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Evaluating access to health and care services during lockdown by the COVID-19 survey in five UK national longitudinal studies.

Topriceanu, C-C; Wong, A; Moon, JC; Hughes, AD; Bann, D; Chaturvedi, N; Patalay, P; ... Captur, G; + view all (2021) Evaluating access to health and care services during lockdown by the COVID-19 survey in five UK national longitudinal studies. BMJ Open , 11 (3) , Article e045813. 10.1136/bmjopen-2020-045813. Green open access

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Abstract

OBJECTIVE: Access to health services and adequate care is influenced by sex, ethnicity, socioeconomic position (SEP) and the burden of comorbidities. Our study aimed to assess whether the COVID-19 pandemic further deepened these already existing health inequalities. DESIGN: Cross-sectional study. SETTING: Data were collected from five longitudinal age-homogenous British cohorts (born in 2000-2002, 1989-1990, 1970, 1958 and 1946). PARTICIPANTS: A web survey was sent to the cohorts. Anybody who responded to the survey was included, resulting in 14 891 eligible participants. MAIN OUTCOMES MEASURED: The survey provided data on cancelled surgical or medical appointments, and the number of care hours received in a week during the first UK COVID-19 national lockdown. INTERVENTIONS: Using binary or ordered logistic regression, we evaluated whether these outcomes differed by sex, ethnicity, SEP and having a chronic illness. Adjustment was made for study design, non-response weights, psychological distress, presence of children or adolescents in the household, COVID-19 infection, key worker status, and whether participants had received a shielding letter. Meta-analyses were performed across the cohorts, and meta-regression was used to evaluate the effect of age as a moderator. RESULTS: Women (OR 1.40, 95% CI 1.27 to 1.55) and those with a chronic illness (OR 1.84, 95% CI 1.65 to 2.05) experienced significantly more cancellations during lockdown (all p<0.0001). Ethnic minorities and those with a chronic illness required a higher number of care hours during the lockdown (both OR≈2.00, all p<0.002). SEP was not associated with cancellation or care hours. Age was not independently associated with either outcome in the meta-regression. CONCLUSION: The UK government's lockdown approach during the COVID-19 pandemic appears to have deepened existing health inequalities, impacting predominantly women, ethnic minorities and those with chronic illnesses. Public health authorities need to implement urgent policies to ensure equitable access to health and care for all in preparation for a fourthwave.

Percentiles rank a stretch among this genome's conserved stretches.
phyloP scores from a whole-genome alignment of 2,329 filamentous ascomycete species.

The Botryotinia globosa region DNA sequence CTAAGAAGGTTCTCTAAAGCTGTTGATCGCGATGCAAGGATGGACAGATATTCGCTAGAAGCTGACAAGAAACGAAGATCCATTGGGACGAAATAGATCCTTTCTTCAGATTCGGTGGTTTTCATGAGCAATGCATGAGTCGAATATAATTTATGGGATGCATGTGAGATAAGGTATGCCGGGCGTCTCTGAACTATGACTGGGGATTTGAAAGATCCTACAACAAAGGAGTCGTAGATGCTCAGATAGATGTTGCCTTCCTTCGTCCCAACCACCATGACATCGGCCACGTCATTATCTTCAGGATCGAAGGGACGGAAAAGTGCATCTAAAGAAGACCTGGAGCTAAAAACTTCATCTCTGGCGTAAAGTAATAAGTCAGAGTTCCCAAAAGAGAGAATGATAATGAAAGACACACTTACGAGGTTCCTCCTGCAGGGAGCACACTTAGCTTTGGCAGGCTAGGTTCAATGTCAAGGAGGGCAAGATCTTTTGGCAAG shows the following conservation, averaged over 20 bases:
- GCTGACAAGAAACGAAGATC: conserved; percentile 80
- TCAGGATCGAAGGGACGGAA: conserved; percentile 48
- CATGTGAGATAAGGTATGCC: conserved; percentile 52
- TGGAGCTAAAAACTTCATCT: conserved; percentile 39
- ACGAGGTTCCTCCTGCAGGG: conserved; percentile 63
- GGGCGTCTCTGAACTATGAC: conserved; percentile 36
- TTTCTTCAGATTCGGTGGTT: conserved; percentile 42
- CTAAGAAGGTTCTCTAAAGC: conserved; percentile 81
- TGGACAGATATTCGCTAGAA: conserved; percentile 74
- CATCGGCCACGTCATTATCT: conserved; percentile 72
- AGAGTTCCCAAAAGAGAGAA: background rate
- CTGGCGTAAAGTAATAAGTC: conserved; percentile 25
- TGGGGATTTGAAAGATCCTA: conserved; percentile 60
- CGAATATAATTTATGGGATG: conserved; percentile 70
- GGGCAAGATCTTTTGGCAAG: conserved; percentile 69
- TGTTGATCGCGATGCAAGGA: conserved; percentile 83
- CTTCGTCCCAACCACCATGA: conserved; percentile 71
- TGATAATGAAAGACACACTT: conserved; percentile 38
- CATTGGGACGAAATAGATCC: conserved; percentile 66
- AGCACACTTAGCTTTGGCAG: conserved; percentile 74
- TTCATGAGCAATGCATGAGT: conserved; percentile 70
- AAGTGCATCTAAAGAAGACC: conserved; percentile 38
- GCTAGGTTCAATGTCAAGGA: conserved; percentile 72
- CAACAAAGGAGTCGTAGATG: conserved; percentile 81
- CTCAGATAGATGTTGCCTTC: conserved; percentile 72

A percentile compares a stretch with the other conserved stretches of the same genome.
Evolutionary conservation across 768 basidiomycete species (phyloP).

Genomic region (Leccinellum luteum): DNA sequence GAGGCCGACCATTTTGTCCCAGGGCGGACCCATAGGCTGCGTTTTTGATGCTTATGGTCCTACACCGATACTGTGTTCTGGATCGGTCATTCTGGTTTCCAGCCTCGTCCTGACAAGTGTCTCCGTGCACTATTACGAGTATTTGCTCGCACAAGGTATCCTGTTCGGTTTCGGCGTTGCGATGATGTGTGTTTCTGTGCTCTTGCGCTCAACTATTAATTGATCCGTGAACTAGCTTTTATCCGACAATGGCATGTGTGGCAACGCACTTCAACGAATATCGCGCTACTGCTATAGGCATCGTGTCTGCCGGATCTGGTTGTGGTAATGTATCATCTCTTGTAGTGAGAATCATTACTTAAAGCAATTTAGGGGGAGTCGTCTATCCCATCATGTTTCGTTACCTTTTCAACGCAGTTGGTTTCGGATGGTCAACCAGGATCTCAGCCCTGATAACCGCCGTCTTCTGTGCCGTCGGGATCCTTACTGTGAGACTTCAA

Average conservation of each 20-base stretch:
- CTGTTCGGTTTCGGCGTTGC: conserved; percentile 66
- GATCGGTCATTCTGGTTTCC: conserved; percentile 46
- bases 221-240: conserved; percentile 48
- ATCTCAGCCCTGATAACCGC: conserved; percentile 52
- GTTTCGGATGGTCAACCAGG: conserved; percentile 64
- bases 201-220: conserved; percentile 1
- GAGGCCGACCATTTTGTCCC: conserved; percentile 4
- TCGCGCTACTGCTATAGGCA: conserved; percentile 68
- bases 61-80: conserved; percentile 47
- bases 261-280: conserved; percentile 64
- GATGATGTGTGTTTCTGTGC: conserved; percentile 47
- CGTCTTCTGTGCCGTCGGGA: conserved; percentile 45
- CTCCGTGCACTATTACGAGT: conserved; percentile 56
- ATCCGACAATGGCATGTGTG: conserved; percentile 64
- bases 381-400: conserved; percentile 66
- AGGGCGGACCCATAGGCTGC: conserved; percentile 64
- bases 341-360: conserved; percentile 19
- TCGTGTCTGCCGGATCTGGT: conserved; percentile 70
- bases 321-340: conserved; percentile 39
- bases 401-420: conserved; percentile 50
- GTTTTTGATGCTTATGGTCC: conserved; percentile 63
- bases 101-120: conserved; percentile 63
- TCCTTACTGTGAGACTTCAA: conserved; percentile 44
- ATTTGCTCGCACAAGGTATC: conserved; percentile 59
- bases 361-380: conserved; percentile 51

Type: Article
Title: Evaluating access to health and care services during lockdown by the COVID-19 survey in five UK national longitudinal studies.
Location: England
Open access status: An open access version is available from UCL Discovery
DOI: 10.1136/bmjopen-2020-045813
Publisher version: http://dx.doi.org/10.1136/bmjopen-2020-045813
Language: English
Additional information: This is an open access article distributed in accordance with the Creative Commons Attribution 4.0 Unported (CC BY 4.0) license, which permits others to copy, redistribute, remix, transform and build upon this work for any purpose, provided the original work is properly cited, a link to the licence is given, and indication of whether changes were made. See: https://creativecommons.org/licenses/by/4.0/.
UCL classification: UCL
UCL > Provost and Vice Provost Offices
UCL > Provost and Vice Provost Offices > School of Education
UCL > Provost and Vice Provost Offices > School of Education > UCL Institute of Education
UCL > Provost and Vice Provost Offices > School of Education > UCL Institute of Education > IOE - Social Research Institute
UCL > Provost and Vice Provost Offices > School of Life and Medical Sciences
UCL > Provost and Vice Provost Offices > School of Life and Medical Sciences > Faculty of Population Health Sciences
UCL > Provost and Vice Provost Offices > School of Life and Medical Sciences > Faculty of Population Health Sciences > Institute of Cardiovascular Science
UCL > Provost and Vice Provost Offices > School of Life and Medical Sciences > Faculty of Population Health Sciences > Institute of Cardiovascular Science > Clinical Science
UCL > Provost and Vice Provost Offices > School of Life and Medical Sciences > Faculty of Population Health Sciences > Institute of Cardiovascular Science > Population Science and Experimental Medicine
UCL > Provost and Vice Provost Offices > School of Life and Medical Sciences > Faculty of Population Health Sciences > Institute of Cardiovascular Science > Population Science and Experimental Medicine > MRC Unit for Lifelong Hlth and Ageing
UCL > Provost and Vice Provost Offices > UCL SLASH
UCL > Provost and Vice Provost Offices > UCL SLASH > Faculty of S&HS
UCL > Provost and Vice Provost Offices > UCL SLASH > Faculty of S&HS > Dept of Economics
URI: https://discovery.ucl.ac.uk/id/eprint/10124601
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